A Michigan State University professor, Thom Jayne, has been chosen to lead a $50 million, five-year study commissioned by the World Bank to identify how agricultural universities can effectively respond to emerging new skill requirements of Africa’s agricultural workforce.
The Strengthening Higher Education for Agri-food Systems project is a partnership between the World Bank, African governments, and the Regional Universities Forum for Capacity Building in Agriculture. The initiative builds on Africa’s efforts to stimulate agri-food system transformation by strengthening the alliances between African universities and regional agriculture sector needs.
The study will identify major trends likely to influence African agri-food systems and predict how these trends will influence what the private and public sectors will be looking for in university graduates. Additionally, the project will explore the technological and skill requirements to be most valued among graduates of African agricultural universities. The results will be used to guide institutional and policy changes.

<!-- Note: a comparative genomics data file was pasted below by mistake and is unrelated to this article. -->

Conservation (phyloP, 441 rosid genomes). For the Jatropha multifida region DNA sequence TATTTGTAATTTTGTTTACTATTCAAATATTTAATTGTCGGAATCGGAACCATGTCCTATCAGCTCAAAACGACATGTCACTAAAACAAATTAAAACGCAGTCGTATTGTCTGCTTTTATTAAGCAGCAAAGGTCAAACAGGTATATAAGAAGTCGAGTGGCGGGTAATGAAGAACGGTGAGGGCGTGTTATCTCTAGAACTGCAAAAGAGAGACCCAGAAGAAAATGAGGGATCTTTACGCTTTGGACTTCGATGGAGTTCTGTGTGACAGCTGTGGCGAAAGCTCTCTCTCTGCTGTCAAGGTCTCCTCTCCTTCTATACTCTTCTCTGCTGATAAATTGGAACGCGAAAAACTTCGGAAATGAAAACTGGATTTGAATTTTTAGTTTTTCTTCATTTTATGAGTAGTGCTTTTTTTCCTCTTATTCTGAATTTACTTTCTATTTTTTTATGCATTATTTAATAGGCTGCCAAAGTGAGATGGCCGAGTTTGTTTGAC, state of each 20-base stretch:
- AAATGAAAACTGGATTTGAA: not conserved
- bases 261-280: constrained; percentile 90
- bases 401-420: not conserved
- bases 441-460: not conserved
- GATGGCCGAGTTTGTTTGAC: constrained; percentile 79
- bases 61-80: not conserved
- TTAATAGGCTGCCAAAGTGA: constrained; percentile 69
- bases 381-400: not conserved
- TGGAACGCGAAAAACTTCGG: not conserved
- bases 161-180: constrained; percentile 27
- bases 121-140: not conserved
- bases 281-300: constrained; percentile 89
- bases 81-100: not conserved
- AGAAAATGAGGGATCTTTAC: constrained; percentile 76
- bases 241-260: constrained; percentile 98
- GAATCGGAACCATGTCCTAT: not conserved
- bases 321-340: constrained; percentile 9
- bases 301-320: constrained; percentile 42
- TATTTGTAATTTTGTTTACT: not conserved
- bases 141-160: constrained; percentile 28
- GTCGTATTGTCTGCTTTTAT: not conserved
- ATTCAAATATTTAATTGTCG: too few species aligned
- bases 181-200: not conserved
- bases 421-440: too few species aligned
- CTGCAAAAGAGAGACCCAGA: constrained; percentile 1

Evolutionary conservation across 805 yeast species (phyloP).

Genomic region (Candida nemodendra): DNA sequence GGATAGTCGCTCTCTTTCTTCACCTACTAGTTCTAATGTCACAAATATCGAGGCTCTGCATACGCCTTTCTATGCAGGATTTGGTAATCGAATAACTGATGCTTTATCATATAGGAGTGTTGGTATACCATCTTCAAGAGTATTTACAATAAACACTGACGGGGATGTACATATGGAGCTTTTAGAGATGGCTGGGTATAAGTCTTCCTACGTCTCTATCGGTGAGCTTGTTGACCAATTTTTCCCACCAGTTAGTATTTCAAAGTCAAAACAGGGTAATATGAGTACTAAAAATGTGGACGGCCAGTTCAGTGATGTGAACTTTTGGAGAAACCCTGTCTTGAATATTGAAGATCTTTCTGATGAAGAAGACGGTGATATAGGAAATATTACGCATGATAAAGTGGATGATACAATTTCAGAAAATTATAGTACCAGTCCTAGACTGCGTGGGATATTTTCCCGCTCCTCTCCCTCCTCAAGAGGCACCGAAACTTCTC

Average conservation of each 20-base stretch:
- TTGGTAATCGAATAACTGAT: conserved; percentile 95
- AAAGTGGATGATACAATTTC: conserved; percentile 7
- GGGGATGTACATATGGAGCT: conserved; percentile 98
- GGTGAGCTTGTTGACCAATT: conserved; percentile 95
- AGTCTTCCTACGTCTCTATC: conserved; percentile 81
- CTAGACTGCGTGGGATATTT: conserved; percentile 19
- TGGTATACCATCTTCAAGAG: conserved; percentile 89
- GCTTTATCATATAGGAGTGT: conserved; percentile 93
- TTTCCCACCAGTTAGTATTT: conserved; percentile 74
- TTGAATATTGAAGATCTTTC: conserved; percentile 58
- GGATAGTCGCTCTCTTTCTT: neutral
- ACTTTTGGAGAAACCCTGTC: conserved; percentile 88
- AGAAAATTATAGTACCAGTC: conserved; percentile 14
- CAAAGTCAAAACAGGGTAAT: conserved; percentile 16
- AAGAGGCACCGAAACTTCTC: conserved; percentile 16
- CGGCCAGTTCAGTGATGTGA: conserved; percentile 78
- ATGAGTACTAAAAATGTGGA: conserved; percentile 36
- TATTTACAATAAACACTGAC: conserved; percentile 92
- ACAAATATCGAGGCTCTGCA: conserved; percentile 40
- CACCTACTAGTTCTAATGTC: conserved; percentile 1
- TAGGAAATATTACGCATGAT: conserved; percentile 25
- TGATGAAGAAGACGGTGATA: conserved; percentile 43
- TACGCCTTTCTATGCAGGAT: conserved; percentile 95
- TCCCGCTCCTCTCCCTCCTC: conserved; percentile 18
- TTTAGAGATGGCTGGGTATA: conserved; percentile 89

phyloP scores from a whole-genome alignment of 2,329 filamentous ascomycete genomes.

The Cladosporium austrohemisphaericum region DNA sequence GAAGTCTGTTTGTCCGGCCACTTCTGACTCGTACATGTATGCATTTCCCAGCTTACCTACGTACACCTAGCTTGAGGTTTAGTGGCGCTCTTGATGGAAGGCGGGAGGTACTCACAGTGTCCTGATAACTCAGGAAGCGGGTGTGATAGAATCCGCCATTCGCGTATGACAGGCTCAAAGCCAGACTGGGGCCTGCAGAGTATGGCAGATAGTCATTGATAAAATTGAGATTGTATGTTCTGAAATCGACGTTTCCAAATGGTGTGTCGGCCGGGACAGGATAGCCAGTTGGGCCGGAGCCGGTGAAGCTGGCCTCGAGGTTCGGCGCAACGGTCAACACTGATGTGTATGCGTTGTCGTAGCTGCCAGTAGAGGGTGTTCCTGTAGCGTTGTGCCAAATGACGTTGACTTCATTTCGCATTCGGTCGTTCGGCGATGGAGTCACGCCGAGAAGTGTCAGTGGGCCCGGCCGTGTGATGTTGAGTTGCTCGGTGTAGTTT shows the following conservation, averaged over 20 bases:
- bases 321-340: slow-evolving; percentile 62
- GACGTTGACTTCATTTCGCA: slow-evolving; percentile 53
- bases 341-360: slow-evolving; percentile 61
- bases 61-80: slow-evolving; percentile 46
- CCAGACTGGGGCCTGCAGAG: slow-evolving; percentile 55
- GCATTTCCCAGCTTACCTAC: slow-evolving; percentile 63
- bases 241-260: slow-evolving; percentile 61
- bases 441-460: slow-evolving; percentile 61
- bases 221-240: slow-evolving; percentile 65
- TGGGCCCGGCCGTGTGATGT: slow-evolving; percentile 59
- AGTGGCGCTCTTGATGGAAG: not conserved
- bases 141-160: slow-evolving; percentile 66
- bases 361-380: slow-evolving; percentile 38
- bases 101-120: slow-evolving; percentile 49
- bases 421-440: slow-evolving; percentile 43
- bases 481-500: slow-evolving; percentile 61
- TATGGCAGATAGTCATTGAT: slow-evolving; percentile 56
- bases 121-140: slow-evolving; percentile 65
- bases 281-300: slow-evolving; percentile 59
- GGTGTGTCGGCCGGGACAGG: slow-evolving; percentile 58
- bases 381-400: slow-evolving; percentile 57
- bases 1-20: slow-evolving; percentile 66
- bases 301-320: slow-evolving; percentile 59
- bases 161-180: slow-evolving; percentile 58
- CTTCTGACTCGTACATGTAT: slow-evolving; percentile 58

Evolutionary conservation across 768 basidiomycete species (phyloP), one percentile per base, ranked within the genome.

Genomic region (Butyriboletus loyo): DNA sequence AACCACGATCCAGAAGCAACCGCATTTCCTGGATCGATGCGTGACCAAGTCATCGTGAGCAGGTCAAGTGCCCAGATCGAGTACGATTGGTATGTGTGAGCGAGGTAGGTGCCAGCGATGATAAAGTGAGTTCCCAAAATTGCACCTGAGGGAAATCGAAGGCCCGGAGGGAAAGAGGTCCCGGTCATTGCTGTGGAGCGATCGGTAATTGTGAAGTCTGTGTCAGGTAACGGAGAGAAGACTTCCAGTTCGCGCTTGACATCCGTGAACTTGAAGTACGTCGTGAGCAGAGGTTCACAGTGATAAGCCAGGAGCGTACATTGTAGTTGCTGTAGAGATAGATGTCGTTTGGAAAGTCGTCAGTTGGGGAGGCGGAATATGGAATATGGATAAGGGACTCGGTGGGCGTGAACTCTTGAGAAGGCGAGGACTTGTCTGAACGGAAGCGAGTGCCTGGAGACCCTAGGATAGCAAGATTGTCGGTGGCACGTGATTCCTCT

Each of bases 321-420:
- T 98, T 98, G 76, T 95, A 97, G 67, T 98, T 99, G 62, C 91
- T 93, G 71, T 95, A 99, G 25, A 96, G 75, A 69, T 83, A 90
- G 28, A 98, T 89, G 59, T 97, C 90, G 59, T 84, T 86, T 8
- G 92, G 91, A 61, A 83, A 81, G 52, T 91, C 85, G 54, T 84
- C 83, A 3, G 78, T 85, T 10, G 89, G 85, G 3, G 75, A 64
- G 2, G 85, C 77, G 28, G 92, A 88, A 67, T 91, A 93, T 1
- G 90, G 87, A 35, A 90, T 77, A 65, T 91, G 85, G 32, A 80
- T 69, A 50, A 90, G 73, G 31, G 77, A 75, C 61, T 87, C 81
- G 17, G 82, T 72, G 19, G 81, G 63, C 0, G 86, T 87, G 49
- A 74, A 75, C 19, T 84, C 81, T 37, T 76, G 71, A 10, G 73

“We see this as a major opportunity to bring what Michigan State University has learned over the past several decades about institutional capacity development into the design and implementation of a major initiative in Africa,” said Dr. Jayne, University Foundation Professor in the department of agricultural, food, and resource economics at the university. He added that, “my professional efforts in the last 10 years have been based on the recognition that development in any region is associated with the sustainable development of its own institutions.”